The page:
June 17-19, 2019
OpenEye will be presenting the following talk with Dr. Paul Hawkins, Head of Scientific Solutions on Wednesday, June 19, 2019:
Traversing Enormous Regions of Chemical Space with the GPU
The sheer size of the universe of molecules (variously estimated to be between 10^40 and 10^60) is daunting. The number of molecules in a particular library or collection has, until recently, dictated the methods that can be used to search it; only very rapid graph-based methods were fast enough to search libraries of hundreds of millions of molecules in a reasonable time and with reasonable computational resources. However, the wide availability of inexpensive GPUs (Graphics Processing Units) provides new approaches to rapid searching of previously intractably large chemical spaces. In this presentation we will focus on shape similarity searching with FastROCS, the GPU version of the widely used lead discovery tool ROCS. We will briefly present how porting to the GPU enabled us to accelerate shape searching by over 3 orders of magnitude and yet maintain identical virtual screening performance. The unprecedented speed of the current version of FastROCS (> 20 million molecules/GPU/minute) enables searching of enormous libraries in a matter of minutes. The ability to search libraries of this size not only enables much greater areas of chemical space to be searched in a short time, but it also enables better quality, more diverse hits to be found. We will present recent data on searching customized libraries of 10^6 – 10^10 members, generated with specific library chemistry, showing how increasing the size of the space that is searched increases the similarity between high scoring hits and the query, the number of scaffold classes discovered and the probability of finding active molecules in those different scaffolds. These observations have strong implications for the design of chemical libraries. We will also show how FastROCS is part of OpenEye’s drive to democratise molecular design. FastROCS can be made available as a web service, accessing local hardware or through the cloud. Both of these variants can be easily accessed through a browser, thereby enabling non-experts to search large compound libraries from their desktop, and obtain useful results in real-time. We will illustrate this capability by searching parts of the Enamine REAL library (1).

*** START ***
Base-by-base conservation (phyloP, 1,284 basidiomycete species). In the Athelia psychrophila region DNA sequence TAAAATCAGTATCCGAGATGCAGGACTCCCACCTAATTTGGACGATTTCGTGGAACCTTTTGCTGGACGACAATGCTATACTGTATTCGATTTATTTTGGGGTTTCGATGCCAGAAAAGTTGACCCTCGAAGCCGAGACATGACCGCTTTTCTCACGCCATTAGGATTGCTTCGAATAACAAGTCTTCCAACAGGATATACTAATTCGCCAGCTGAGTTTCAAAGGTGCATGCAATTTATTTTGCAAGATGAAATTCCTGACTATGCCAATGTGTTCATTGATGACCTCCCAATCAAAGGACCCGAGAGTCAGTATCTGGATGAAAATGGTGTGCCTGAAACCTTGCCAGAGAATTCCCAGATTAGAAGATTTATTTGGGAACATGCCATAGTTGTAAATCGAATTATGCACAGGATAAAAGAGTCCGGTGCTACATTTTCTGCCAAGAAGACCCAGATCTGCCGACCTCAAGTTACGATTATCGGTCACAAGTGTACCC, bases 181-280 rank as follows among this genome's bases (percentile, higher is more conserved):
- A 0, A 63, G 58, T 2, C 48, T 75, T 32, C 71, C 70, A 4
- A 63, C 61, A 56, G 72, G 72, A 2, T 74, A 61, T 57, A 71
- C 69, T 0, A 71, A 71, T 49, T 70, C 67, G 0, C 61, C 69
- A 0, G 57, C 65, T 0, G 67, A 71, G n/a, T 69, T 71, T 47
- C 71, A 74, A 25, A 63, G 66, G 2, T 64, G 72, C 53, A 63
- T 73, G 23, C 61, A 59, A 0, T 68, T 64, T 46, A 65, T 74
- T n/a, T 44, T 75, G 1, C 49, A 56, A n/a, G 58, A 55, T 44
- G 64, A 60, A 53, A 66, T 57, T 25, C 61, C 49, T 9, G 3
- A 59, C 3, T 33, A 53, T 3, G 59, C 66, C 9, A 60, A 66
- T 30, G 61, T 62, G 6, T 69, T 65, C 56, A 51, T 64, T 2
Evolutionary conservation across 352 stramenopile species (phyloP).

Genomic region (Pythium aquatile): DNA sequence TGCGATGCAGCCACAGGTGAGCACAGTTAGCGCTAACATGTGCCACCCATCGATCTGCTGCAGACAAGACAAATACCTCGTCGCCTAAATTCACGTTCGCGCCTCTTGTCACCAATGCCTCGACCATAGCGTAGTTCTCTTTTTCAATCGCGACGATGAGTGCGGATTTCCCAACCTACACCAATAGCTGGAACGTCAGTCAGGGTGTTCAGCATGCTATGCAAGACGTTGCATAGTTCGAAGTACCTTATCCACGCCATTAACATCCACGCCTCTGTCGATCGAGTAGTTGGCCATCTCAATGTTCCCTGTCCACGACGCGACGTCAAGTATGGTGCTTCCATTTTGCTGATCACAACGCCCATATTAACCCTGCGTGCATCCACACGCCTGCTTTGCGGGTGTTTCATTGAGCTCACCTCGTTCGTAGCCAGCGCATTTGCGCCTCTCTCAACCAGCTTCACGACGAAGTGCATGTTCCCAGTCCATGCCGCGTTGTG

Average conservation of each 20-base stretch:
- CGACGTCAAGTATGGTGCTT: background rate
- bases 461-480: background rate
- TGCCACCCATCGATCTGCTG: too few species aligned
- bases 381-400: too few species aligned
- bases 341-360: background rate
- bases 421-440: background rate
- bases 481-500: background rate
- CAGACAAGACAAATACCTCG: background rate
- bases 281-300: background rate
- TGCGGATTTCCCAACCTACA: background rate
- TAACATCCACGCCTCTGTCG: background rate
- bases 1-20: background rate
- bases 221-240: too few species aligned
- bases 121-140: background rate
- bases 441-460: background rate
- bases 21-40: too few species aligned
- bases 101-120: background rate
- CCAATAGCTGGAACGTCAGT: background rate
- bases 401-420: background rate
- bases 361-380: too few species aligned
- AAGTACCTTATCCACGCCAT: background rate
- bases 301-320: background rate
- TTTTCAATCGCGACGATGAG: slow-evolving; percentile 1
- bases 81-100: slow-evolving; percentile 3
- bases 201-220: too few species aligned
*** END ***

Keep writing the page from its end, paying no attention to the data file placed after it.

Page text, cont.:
Paul Hawkins1, A. Geoffrey Skillman1